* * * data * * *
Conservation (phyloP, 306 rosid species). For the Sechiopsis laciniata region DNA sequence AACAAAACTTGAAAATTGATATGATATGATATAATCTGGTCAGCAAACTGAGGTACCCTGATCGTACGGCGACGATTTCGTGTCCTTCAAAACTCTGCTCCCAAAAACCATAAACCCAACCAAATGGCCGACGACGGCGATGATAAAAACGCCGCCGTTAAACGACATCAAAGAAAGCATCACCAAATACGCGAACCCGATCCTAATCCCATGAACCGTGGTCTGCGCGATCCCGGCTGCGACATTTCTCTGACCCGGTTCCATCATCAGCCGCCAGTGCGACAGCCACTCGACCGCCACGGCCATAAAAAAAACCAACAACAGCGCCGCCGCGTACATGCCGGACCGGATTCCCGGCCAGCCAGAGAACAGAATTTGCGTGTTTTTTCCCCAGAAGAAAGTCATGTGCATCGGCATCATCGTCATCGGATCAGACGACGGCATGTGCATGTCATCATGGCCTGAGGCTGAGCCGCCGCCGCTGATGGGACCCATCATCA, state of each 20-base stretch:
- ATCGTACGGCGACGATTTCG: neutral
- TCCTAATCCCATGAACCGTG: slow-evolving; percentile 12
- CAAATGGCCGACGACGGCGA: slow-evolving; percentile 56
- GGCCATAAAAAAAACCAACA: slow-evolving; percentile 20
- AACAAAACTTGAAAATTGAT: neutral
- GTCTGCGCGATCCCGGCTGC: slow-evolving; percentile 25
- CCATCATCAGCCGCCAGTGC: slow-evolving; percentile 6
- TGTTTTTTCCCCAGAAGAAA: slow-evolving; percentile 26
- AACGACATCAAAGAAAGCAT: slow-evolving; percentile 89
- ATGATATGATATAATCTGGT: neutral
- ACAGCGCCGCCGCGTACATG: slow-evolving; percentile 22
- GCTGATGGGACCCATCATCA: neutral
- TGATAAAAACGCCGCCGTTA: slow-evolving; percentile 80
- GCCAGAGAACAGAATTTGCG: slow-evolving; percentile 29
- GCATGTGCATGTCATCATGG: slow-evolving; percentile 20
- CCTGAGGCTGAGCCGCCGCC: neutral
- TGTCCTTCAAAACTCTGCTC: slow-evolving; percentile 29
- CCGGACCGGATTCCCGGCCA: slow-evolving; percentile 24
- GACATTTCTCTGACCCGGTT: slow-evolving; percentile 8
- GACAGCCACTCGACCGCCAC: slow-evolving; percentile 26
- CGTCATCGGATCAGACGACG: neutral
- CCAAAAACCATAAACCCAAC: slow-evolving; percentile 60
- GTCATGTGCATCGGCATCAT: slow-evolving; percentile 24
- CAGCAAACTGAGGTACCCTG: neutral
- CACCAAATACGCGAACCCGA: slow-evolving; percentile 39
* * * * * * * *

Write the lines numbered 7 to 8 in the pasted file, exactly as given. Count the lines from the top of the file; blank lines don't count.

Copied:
- GTCTGCGCGATCCCGGCTGC: slow-evolving; percentile 25
- CCATCATCAGCCGCCAGTGC: slow-evolving; percentile 6